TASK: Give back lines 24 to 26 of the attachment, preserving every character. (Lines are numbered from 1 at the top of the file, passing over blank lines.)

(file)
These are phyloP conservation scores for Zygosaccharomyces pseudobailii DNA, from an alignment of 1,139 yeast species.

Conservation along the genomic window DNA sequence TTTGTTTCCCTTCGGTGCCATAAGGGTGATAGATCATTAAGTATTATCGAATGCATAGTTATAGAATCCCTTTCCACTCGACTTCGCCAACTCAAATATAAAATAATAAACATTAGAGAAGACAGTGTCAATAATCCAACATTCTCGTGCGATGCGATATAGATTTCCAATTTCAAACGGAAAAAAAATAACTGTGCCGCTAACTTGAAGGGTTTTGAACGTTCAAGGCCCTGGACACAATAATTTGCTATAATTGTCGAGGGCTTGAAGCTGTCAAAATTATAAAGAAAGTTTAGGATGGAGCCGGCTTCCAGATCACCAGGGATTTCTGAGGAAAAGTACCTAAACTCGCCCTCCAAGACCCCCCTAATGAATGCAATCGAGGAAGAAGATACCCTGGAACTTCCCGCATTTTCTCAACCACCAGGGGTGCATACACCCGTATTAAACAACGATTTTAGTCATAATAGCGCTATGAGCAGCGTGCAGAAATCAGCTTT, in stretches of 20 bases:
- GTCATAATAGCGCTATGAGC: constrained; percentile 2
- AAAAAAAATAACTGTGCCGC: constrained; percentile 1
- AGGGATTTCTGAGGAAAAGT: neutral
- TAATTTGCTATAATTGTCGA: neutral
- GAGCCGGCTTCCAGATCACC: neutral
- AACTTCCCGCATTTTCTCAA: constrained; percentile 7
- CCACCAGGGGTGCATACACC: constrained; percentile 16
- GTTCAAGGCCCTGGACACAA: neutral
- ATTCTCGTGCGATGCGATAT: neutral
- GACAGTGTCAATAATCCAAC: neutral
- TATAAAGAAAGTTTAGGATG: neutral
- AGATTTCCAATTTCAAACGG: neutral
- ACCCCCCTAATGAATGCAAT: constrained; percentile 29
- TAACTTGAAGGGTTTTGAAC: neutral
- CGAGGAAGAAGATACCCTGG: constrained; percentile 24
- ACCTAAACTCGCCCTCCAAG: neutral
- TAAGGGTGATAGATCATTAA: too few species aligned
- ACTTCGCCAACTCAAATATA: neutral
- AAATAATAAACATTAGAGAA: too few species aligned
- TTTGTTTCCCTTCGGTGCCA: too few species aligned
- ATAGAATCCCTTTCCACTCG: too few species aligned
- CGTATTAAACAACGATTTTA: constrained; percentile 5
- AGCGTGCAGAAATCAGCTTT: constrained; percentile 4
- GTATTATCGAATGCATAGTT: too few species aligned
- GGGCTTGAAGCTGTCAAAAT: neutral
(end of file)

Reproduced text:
- CGTATTAAACAACGATTTTA: constrained; percentile 5
- AGCGTGCAGAAATCAGCTTT: constrained; percentile 4
- GTATTATCGAATGCATAGTT: too few species aligned